There are a number of first-time nominees in the 2010 Oscar® races—Mo'Nique, Sandra Bullock, Christopher Plummer and Stanley Tucci, to name a few. Another veteran actor who's up for a statue for the first time is Colin Firth, whose portrayal of a gay college professor grieving the sudden death of his partner in A Single Man is being called a career-defining performance.
Directed by fashion designer Tom Ford, A Single Man is set over the course of a single day in 1962 Los Angeles—the day Colin's character, George, decides to kill himself.
Colin says one of the best parts of his experience on this film was working under Tom's direction. "This was a lonely experience for an actor in a way, especially in my department because a lot of the film is spent alone," he says. "But of course then you become very intimate with your director because this is a very, very personal story. It's very personal to Tom and one of the great gifts he has. I don't know how he does it. You don't see him working really—he just sets the magic in motion and suddenly it's as important to you as it was to him."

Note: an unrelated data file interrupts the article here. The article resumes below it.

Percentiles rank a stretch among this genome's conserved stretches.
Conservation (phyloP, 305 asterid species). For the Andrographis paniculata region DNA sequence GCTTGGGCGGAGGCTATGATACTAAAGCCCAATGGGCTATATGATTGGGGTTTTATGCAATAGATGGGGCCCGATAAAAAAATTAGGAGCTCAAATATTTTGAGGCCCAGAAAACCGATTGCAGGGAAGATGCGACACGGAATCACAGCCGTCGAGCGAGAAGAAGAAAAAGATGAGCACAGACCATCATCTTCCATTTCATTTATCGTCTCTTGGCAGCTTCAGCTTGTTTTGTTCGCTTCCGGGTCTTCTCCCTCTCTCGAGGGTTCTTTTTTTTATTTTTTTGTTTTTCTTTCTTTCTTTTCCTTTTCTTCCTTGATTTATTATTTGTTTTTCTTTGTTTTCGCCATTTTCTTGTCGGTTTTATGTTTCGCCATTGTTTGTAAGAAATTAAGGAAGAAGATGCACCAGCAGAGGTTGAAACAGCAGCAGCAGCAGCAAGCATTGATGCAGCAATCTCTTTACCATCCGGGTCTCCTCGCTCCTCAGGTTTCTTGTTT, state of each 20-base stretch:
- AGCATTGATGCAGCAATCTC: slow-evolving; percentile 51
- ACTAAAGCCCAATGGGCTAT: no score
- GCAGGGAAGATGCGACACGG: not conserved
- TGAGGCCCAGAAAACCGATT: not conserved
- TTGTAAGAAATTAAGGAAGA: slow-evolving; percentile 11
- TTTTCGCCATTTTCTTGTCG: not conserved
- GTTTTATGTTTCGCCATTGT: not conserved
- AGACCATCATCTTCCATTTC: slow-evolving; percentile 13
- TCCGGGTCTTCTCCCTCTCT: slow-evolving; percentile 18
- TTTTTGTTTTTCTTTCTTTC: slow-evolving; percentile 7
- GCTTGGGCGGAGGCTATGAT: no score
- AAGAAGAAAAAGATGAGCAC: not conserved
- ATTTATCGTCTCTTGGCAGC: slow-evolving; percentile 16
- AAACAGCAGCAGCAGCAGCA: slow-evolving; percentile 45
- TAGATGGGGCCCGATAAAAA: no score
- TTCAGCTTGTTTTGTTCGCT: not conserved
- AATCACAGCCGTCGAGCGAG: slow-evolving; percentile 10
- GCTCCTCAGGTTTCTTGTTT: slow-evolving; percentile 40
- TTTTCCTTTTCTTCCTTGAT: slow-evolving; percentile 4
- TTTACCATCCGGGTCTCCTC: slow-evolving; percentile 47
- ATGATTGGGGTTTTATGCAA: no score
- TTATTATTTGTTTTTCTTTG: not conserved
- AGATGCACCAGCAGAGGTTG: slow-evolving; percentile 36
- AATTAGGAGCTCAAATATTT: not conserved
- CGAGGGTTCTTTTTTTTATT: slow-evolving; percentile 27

Given all the success A Single Man has had since hitting the theaters, Colin Firth says people are surprised to hear he almost backed out at the last minute. "I was fascinated by Tom. I mean, this is not a man you easily bet against. Everything he's touched has turned to gold, really. And I just thought I didn't want to disappoint him," Colin says. "This was clearly a very personal project put squarely on my shoulders. There was all sorts of reason in my life when I thought—you know, I was fatigued, I'd been working a lot—I wouldn't go there. Then I suddenly thought: 'What an incredible leap into the unknown this will be. There's so many improbable things here. It's not a conventional story.'"